George L. Gordon, Jr.
This interview with George L. Gordon, Jr. was conducted on November 11, 1986, by Molly Pynn. This interview is part of the Stafford County Oral History Project.
Mr. & Mrs. Gordon Hilldrup
This interview with Mr. & Mrs. Gordon Hilldrup was conducted on April 2, 2000, by Christine Walsh. This interview is a project of the Spotsylvania Preservation Foundation.
Herman Groves and Christine Wray Hopkins
Brother and sister, Herman Groves and Christine Wray Hopkins, talk about the Sylvania Plant during the Depression and afterward.
F. Byrd Holloway
Mr. Holloway begins his history with rich stories of life in a doctor’s household in the days before World War II. The first interview is held at Flintshire Farm overlooking the Rappahannock River. Flintshire Farm - where Byrd once ran a tennis club - is part of the original land grant to Mr. Holloway’s ancestors.
James M. Jackson
This interview with James M. Jackson was conducted on August 19, 1986, by Margaret Mock. This interview is part of the Stafford County Oral History Project.
Johnny P. Johnson (Parts 1 and 2)
This is an oral history interview with Johnny P. Johnson, Fredericksburg artist, teacher, civil rights activist, on July 1 and August 14, 1997, at his art studio at 1311 Charles St., Fredericksburg. This interview was suggested, in part, by Mr. Johnson's personal and yet objective picture of the civil rights movement in Fredericksburg as related during a 1997 Black History Month program.
Alaric R. MacGregor, Sr.
This interview with Alaric R. MacGregor, Sr. was conducted in October 1986, by Molly Pynn. This interview is part of the Stafford County Oral History Project.
Miss Agnes McGee actively participated in the growth of Fredericksburg and Spotsylvania County by serving on several boards, and she grew up on a dairy farm in the area which she helped to work.
Louise Scott Moncure
This interview with Louise Scott Moncure was conducted on April 30, 1986, by Charlotte B. Butler. This interview is part of the Stafford County Oral History Project.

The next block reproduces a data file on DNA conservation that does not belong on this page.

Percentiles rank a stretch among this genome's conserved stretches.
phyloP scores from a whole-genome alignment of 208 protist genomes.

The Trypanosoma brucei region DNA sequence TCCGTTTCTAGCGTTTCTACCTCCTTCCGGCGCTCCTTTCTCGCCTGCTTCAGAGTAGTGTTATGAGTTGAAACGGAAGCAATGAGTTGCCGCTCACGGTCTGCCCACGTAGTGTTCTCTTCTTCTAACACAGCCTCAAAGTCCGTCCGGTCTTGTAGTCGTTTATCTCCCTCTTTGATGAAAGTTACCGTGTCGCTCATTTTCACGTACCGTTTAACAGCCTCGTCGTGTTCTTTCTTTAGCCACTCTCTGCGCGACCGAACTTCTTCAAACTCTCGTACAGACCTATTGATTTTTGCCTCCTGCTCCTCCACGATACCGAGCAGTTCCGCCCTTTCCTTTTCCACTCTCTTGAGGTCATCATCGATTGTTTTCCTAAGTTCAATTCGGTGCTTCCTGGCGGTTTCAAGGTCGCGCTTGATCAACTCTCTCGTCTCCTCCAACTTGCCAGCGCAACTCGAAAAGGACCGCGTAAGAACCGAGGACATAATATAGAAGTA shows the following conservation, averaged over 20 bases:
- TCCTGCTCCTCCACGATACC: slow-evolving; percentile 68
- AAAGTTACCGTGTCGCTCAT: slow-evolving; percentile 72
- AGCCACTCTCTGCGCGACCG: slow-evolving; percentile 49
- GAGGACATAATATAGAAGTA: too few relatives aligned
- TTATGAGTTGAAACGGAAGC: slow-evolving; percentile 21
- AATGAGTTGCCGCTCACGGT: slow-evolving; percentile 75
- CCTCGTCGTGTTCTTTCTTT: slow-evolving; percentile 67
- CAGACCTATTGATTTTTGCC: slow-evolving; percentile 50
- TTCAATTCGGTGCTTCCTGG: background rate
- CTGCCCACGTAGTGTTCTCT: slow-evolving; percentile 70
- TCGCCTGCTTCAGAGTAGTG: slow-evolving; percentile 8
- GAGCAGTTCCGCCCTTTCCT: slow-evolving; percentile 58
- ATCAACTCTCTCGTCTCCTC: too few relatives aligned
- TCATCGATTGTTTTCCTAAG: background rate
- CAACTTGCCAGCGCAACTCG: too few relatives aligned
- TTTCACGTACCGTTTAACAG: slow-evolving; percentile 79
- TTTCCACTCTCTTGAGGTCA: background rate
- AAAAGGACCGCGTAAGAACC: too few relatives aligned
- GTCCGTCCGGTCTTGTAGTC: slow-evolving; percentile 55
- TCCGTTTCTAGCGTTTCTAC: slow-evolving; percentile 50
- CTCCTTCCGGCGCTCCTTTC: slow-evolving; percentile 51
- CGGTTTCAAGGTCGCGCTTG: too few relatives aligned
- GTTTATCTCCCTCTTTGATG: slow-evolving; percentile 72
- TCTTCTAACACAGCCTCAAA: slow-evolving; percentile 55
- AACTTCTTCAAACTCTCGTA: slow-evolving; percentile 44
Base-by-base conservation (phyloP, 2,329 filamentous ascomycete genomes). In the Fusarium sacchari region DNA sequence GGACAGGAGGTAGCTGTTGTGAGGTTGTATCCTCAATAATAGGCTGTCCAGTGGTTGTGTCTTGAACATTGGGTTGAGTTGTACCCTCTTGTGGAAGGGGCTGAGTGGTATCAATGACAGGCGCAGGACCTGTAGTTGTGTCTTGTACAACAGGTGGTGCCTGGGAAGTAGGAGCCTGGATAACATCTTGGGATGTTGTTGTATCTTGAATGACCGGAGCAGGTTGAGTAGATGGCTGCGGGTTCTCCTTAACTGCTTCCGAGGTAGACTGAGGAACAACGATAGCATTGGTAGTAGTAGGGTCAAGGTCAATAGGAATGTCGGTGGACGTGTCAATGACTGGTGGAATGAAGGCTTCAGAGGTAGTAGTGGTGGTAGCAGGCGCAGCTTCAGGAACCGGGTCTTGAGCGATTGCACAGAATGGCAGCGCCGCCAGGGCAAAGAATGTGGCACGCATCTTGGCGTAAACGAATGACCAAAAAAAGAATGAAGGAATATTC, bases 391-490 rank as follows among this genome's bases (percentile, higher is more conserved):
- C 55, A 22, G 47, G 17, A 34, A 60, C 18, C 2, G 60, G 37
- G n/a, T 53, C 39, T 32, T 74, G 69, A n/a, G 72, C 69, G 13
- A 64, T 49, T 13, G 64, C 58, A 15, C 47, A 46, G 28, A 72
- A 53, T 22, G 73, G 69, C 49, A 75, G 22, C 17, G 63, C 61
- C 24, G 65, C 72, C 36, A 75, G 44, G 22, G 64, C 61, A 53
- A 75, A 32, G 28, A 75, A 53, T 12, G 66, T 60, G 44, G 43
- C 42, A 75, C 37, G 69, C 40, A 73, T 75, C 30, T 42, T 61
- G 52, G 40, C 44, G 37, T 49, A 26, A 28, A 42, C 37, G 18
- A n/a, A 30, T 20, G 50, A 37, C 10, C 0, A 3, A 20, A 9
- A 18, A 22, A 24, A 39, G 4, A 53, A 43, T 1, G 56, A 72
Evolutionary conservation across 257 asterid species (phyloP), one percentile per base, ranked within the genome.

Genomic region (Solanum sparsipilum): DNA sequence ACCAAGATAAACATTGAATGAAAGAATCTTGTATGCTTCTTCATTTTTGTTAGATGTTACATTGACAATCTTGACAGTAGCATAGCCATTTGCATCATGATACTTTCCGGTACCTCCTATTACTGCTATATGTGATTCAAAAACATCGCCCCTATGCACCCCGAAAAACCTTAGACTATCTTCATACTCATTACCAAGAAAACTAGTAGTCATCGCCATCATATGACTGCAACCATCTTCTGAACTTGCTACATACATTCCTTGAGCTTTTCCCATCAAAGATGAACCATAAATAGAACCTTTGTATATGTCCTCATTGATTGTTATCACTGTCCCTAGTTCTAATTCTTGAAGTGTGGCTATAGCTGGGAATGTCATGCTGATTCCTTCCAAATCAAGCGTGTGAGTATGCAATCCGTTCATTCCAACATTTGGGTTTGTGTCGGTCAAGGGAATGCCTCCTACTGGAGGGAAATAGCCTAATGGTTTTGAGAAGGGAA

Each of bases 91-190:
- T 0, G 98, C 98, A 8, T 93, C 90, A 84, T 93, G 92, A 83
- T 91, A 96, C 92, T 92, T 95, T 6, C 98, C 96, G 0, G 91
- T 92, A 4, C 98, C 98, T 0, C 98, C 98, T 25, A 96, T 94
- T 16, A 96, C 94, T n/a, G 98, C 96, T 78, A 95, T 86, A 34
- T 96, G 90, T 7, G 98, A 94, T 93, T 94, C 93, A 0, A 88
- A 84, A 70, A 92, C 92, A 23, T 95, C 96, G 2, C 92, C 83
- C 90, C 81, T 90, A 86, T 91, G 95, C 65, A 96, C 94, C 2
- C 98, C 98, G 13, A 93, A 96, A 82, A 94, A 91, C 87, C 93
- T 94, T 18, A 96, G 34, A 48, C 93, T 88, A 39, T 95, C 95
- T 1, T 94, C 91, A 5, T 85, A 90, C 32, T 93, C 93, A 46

Blanche Moran is a woman who worked in the Fredericksburg area in the 30’s and 40’s. She lived here for many years from before the Great Depression until the interview in 1998; during that time she had experienced a wide variety of things here. If history is truly the everyday life of average people, Mrs. Moran is a great representation of that history for this area.
This interview with Archie Newton was conducted on November 16, 1986, by Lou Y. Silver. This interview is part of the Stafford County Oral History Project.
D. P. Newton
D. P. Newton of White Oak, son of Elizabeth Sullivan Newton and the late Patrick Newton, was told by his parents’ generation to save everything that he could and then he would have a comfortable old age. He did that, he said, then about 12 years ago he took his savings and put it into founding and establishing the White Oak Civil War Museum and Stafford Research Center.
Mr. Carlton Onderdonk
Carlton Onderdonk was a Scoutmaster in the Fredericksburg area.
Mrs. Frances Robinson Buckley Pratt
Mrs. Frances Robinson Buckley Pratt lived in the Fredericksburg area for most of a century. She has witnessed many changes in the area including the beginning of Fort A. P. Hill and the Great Flood. She has an interesting story to tell and a lot of geographic information about how the town began and what grew where. She met a few celebrities along the way too, including the famous artist Salvador Dali and his wife. Her memory is very good and from it we get a vivid picture of Fredericksburg through the years.